The U.S. Supreme Court eliminated the protections that the federal government was providing to voters in states with a history of racial discrimination last June. The guarantee was that all election changes those states made needed prior authorization from the Justice Department.
A federal court in Corpus Christi, Texas is now trying to reverse the federal ruling. It is challenging the legality of laws that Gov. Rick Perry enacted three years ago, which established a requirement to present a photo ID to vote.
The law was very selective regarding which IDs would be accepted. For example, a concealed handgun license was acceptable, but not a student ID. This gave an advantage in going to the polls to a group that is demographically more conservative and white.
Texas Republican lawmakers approved the new election requirement in order to protect “election integrity” and combat “overwhelming” election fraud.
In reality, 60 cases of election fraud were detected in the past five years in Texas. Only one or two involved a voter who was impersonating someone else.
What the law does is make it harder for almost 1.2 million Texans to vote since, according to the Brennan Center for Justice, they lack the necessary documentation. Among them are half a million Latinos and 180,000 African Americans.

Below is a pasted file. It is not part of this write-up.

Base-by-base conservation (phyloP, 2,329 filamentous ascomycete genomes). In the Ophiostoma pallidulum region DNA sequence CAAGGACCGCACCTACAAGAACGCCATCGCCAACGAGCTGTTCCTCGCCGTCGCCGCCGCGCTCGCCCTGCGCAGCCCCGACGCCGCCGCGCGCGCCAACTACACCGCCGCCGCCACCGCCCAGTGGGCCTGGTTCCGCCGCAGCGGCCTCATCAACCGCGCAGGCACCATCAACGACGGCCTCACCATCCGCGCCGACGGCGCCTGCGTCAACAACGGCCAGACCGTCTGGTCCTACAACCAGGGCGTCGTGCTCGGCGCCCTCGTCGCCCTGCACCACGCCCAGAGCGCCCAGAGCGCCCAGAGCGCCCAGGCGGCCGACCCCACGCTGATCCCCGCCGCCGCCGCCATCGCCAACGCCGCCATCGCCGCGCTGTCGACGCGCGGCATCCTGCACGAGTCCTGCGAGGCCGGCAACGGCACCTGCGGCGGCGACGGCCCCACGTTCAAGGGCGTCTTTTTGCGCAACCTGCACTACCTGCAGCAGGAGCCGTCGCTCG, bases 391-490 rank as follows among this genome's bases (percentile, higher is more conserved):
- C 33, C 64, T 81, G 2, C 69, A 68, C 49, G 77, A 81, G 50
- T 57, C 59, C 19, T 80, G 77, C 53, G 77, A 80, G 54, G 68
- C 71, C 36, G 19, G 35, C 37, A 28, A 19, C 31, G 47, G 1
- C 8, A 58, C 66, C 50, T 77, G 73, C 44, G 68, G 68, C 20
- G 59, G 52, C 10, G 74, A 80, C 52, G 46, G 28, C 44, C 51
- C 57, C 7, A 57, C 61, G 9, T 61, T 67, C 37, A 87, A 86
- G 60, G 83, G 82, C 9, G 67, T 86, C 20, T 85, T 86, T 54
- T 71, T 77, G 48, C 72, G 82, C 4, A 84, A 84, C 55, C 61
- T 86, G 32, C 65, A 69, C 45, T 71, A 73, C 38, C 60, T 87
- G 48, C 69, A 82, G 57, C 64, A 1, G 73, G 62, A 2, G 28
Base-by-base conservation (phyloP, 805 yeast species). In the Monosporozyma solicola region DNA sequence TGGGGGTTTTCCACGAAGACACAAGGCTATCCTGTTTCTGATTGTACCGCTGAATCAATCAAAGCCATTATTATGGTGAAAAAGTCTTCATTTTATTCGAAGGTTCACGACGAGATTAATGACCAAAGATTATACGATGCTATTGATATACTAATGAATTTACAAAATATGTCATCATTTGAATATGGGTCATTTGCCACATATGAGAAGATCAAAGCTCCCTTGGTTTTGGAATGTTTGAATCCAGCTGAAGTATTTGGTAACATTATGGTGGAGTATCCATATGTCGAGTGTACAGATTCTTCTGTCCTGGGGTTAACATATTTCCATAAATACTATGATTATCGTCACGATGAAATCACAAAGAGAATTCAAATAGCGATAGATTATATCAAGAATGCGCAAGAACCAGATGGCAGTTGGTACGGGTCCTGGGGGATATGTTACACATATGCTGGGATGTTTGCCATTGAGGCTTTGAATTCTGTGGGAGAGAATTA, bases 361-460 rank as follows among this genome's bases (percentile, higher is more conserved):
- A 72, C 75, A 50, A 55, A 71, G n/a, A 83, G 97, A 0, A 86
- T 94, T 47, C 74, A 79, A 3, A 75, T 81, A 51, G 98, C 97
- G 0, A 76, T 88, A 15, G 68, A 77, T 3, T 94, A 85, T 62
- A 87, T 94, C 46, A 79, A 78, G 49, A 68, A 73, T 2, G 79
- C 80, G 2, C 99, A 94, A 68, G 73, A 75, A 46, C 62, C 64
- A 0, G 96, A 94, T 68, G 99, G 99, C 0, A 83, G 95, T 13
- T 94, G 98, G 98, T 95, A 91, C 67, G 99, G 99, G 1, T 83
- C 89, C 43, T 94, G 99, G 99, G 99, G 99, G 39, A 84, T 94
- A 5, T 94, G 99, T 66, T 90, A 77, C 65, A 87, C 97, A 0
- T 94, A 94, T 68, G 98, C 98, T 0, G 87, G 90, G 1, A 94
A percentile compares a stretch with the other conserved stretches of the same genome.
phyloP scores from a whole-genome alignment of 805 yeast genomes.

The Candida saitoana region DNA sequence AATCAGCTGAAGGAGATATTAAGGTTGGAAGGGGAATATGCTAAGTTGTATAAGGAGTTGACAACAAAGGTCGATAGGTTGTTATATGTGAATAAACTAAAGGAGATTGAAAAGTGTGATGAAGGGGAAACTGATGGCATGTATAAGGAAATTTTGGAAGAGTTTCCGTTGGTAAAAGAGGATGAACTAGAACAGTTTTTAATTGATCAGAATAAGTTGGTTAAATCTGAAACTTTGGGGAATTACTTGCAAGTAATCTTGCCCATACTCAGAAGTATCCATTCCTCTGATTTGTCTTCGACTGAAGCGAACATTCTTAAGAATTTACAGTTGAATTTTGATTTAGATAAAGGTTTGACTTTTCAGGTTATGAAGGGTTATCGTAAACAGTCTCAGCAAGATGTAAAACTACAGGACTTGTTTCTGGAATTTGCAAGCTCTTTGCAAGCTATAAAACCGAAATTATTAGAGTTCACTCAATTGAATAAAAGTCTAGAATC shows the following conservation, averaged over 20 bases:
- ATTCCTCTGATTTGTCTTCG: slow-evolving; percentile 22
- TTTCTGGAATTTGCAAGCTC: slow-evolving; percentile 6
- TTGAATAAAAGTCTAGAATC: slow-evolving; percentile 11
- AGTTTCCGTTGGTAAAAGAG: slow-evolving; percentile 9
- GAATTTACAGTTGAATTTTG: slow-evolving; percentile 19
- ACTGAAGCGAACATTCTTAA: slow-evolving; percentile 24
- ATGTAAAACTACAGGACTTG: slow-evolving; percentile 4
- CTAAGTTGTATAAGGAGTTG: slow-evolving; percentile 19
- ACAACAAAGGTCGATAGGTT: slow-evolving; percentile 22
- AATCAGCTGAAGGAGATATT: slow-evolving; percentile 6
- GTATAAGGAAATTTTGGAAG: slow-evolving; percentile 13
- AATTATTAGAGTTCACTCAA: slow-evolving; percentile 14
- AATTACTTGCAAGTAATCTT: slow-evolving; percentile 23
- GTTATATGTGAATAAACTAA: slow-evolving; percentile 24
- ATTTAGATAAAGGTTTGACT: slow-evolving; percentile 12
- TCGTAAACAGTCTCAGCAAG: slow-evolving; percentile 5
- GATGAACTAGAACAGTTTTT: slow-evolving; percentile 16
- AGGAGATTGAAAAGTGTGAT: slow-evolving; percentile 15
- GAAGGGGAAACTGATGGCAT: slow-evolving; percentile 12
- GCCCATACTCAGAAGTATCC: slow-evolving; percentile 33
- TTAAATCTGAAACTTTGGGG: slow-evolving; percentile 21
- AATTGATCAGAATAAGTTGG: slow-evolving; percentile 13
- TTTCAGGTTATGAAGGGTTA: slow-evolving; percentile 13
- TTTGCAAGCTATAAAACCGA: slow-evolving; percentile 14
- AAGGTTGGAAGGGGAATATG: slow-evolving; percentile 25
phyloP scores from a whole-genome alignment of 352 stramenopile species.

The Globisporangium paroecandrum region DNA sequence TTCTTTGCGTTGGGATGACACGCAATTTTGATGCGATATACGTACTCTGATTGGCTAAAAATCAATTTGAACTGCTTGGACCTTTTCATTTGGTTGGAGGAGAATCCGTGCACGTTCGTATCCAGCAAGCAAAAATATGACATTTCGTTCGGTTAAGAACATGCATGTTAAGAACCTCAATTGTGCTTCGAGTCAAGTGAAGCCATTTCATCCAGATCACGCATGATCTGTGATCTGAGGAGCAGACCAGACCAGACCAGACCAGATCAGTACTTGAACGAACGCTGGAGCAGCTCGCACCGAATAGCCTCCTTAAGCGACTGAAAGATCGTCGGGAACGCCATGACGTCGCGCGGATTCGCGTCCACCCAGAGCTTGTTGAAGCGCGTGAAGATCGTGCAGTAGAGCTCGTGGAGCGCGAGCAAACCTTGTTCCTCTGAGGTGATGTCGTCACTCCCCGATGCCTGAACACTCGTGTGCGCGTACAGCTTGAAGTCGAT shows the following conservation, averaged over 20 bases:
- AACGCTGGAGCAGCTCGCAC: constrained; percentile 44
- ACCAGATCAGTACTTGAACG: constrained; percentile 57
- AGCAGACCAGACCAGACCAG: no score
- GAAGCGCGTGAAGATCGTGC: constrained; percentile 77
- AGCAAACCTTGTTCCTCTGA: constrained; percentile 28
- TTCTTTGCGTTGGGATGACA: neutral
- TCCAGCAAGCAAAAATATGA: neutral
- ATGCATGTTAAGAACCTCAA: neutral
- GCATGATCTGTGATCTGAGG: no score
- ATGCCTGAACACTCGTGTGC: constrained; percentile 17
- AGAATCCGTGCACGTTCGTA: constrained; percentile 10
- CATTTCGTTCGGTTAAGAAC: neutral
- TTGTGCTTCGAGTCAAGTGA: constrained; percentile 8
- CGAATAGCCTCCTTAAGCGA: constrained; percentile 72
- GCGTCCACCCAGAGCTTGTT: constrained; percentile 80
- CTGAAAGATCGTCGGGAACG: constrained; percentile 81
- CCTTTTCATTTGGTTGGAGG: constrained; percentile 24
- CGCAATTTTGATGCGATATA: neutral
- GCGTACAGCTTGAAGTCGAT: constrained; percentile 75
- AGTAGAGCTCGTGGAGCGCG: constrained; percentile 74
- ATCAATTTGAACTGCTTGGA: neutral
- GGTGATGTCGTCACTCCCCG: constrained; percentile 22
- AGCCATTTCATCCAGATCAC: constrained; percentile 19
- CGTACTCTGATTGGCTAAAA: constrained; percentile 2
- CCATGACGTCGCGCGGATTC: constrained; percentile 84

The lawsuit started by LULAC and the Texas NAACP has federal support as a way to revert the court decision that watered down the civil rights section of the Voter Rights Act.
This case could have a major impact on several states and cities that were under federal supervision and are taking advantage of the Supreme Court’s decision to make changes similar to the ones in Texas. It is also more important because Congress lacks agreement to legislatively correct the court’s decision.
The most serious voter fraud problems involve absentee voting. Focusing exclusively on identification documents at the polls shows that lawmakers are interested in excluding voters and not in protecting the integrity of the process.